[swift-dev] Hello!/Obs. Language Elements/extent Swift for loops/Tuples init. APL in Swift

Brent Royal-Gordon brent at architechies.com
Sun Feb 14 17:43:47 CST 2016

Welcome to the Swift project, Ted!

A couple of general points:

* swift-dev is primarily for discussing Swift implementation details, like progress on fixing compiler bugs, binary representations of language metadata, or optimizations that should be applied. Discussion of high-level language features should generally be on swift-evolution.

* It's usually better to post unrelated proposals to swift-evolution as separate threads. This allows everyone to keep the discussion organized and avoids mixing discussion of unrelated topics together.

On your specific suggestions...

> 1. On removing (possibly) superfluous language elements

Swift is pretty aggressive about removing things that are mistake-prone, rarely used, and easy to achieve in a different way. The C-style for loop and increment/decrement operators fit all three criteria.

> More important imho: do the best to maintain downward compatibility 
> e.g. save us from modifying 10000 source files written in 2016 in say 2021 when Swift 8.0 arrives..

We are trying to stabilize the language; the hope is that Swift 4 will be a less jarring transition than Swift 3, and Swift 5 less jarring than Swift 4, and so on. But accomplishing that means removing as much cruft as possible as *early* as we can.

> 2: Swift "for" statement: why not add this variants:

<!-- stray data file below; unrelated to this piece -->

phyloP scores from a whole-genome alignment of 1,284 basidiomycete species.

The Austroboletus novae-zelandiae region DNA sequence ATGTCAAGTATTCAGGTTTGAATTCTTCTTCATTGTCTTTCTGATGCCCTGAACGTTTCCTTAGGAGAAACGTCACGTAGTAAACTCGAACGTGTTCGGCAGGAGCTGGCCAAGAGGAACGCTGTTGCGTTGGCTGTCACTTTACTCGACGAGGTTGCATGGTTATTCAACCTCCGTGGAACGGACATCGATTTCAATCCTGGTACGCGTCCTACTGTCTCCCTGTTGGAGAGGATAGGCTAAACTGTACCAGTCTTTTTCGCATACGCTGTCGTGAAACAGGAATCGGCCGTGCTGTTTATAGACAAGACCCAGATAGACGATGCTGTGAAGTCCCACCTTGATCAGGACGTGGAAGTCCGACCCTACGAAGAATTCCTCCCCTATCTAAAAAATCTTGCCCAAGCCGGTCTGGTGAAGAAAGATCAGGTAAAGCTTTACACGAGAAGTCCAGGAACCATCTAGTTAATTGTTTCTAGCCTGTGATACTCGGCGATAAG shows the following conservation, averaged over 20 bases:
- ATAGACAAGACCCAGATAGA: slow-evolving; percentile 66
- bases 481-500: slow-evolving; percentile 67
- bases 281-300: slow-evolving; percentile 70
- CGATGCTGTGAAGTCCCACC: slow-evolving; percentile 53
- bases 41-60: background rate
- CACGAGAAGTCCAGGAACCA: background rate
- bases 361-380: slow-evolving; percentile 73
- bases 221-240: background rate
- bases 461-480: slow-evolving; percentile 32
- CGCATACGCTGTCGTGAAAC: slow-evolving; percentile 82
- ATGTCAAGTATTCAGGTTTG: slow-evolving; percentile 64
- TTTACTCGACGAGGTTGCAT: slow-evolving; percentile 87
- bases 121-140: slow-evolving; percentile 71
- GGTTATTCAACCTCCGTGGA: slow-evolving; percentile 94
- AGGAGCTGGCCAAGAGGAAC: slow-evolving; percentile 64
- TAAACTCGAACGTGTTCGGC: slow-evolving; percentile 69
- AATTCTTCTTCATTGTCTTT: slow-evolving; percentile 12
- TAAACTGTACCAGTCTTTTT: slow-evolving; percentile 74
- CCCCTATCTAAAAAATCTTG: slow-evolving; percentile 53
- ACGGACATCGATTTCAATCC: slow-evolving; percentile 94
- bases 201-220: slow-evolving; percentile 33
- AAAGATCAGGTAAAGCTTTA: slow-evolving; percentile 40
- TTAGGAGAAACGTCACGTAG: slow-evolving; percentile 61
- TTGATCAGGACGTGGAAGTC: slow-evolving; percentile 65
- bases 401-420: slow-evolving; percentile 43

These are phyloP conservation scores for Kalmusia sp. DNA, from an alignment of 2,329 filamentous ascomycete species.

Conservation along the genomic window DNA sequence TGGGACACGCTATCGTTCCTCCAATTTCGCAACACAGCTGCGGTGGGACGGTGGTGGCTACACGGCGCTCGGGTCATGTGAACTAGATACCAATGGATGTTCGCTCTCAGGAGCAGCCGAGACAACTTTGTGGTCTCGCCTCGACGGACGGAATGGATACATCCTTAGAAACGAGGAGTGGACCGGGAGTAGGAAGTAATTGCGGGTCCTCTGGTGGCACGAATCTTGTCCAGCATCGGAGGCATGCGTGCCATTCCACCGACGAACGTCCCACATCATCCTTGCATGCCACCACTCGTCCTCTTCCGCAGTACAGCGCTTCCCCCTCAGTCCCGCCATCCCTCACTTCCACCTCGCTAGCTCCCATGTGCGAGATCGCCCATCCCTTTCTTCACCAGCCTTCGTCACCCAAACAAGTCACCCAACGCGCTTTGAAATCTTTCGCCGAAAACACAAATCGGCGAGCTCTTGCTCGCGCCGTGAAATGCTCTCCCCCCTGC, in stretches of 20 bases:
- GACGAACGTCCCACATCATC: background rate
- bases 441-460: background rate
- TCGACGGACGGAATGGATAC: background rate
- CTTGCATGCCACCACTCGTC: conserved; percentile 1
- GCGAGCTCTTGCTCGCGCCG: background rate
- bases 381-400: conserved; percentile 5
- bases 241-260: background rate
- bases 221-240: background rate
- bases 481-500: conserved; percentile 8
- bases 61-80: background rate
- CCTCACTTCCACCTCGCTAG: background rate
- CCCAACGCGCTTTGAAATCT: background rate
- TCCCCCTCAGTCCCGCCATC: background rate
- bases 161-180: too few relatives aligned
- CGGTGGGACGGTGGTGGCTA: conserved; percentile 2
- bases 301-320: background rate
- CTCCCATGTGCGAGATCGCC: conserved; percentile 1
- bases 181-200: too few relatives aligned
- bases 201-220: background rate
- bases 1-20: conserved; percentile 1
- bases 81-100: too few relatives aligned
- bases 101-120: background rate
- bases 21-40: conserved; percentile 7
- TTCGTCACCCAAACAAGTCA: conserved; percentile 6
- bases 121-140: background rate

>  (to get rid of reverse, strides, generators..and other indirect stuff)
> for i in 12 to 0 by -2 
> for v:Double in x1 to -2.8 by -0.1   

Swift's philosophy is that, where practical, it's actually *better* to implement features in the standard library than to create special syntax in the language. Doing it that way sometimes means you need some extra function names or punctuation characters, but it also means that when you want to do something a little bit different—maybe you need to multiply the previous value instead of adding it, or you need to stride over NSDates instead of numbers—you can build things just like the features everyone already knows how to use.

In general, we try to design features that allow us to put *more* things in the standard library, not less. For instance, swift-evolution is currently reviewing a proposal called Property Behaviors which would allow us to make `lazy` and possibly `willSet` and `didSet` into standard library features, rather than special built-in language features, and thereby allow anyone to define similar special behavior attached to a property. Building striding support into the `for` loop runs opposite to that trend, and it's unlikely to find very much support.

> 3 . I beg you! Please, please, please implement implicit conversion between Floats/CGFloats/Double..
> Why does one need to convert floating point vars explicitly?

There are long-term plans to do something about this, but for technical reasons it's actually somewhat difficult. Basically, type inference gets slower when it has to consider more types. Allowing implicit conversions like these increases the number of types involved, which makes compiling slower. And I don't mean it adds a couple of seconds here and there; I mean it can make a compilation take minutes instead of seconds or hours instead of minutes.

This isn't impossible to overcome, and like I said, we do hope to do something about it eventually. But the time isn't right yet.

> I can't treat tuples as an array, which in this case would be handy to initialize all the tuple elements.

There is an active discussion on swift-evolution right now about treating tuples as fixed-size arrays, including subscripting and declaration shorthands. The current thread is called "CollectionType on uniform tuples [forked off Contiguous Variables]".

If you'd like to discuss any of these further, please start a thread on swift-evolution; that's the appropriate venue for this kind of discussion.

Brent Royal-Gordon

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